Immature switchgrass could help cellulosic ethanol industry

Sep 07, 2012 by Ann Perry
Immature switchgrass could help cellulosic ethanol industry
ARS geneticist Sarah Hake and her collaborators have inserted a gene from corn into switchgrass, creating a new variety with traits that may help make the plant more suitable for cellulosic ethanol production.

(Phys.org)—A gene that keeps switchgrass forever young could have far-reaching implications for the development of the plant as a biofuel crop, according to U.S. Department of Agriculture (USDA) scientists.

Inserting a specific gene called "corngrass" from corn into switchgrass essentially keeps the in its juvenile form—a plant that doesn't flower, doesn't produce seeds, and doesn't have a dormant growth phase. Because of these changes, the sugars making up the plant starch are more readily available for conversion into cellulosic ethanol.

According to Agricultural Research Service (ARS) geneticist Sarah Hake, the starch in these stays inside the stem because it isn't needed elsewhere for nourishing flower buds and blossoms. As a result, starch levels can increase as much as 250 percent, which increases the sugars that can be fermented into ethanol.

Hake, director of the ARS Plant Gene Expression Center in Albany, Calif., teamed with University of California-Berkeley George Chuck to conduct this investigation. ARS is USDA's chief intramural scientific research agency, and this work supports the USDA priority of developing new sources of bioenergy.

The scientists observed that the leaves in the transgenic switchgrass are not nearly as stiff as leaves in switchgrass cultivars that haven't been modified. In addition, they determined that leaf lignin is slightly different in the transgenic switchgrass than leaf lignin in other plants. This could lead to new findings on how to break down the sturdy and release sugars for fermentation, a development that will be essential to the commercial production of cellulosic ethanol.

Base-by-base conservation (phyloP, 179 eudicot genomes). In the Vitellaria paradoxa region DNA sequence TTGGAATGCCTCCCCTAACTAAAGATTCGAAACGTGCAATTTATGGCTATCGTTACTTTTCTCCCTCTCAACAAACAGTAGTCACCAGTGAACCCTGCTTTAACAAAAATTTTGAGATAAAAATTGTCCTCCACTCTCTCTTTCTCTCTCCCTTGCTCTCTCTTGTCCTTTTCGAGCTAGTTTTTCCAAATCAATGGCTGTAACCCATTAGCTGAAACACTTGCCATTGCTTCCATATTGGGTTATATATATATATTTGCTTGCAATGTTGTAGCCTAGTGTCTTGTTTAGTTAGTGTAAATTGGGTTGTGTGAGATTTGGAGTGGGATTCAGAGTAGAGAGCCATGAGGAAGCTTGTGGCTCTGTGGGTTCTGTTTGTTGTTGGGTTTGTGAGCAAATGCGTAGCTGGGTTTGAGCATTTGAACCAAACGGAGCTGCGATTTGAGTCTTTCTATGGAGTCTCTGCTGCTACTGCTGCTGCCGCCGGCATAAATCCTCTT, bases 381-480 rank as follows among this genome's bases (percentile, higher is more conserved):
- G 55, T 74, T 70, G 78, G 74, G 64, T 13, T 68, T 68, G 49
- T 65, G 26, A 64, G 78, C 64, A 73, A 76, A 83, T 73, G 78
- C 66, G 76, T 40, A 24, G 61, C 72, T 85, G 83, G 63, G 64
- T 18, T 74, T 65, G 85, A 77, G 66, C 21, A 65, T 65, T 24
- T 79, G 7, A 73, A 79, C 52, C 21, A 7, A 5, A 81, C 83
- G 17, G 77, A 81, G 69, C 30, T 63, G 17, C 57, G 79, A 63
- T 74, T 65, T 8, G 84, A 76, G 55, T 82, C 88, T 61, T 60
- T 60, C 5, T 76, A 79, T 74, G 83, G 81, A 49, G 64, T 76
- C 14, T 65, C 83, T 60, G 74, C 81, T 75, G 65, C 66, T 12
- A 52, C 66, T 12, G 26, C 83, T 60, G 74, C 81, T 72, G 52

The researchers are now introducing called genetic promoters that would "turn on" the expression of the corngrass gene just in aboveground switchgrass shoots. This could help increase root mass development that otherwise would be inhibited by the gene. Hake and Chuck also suggest that developing nonflowering switchgrass varieties would eliminate the possibility of cross-pollination between transgenic switchgrass cultivars and other switchgrass cultivars.

Results from this work were published in 2011 in Proceedings of the National Academy of Sciences.

Explore further: Scientists sequence complete genome of E. coli strain responsible for food poisoning

More information: Read more about ARS bioenergy research in the September 2012 issue of Agricultural Research magazine.

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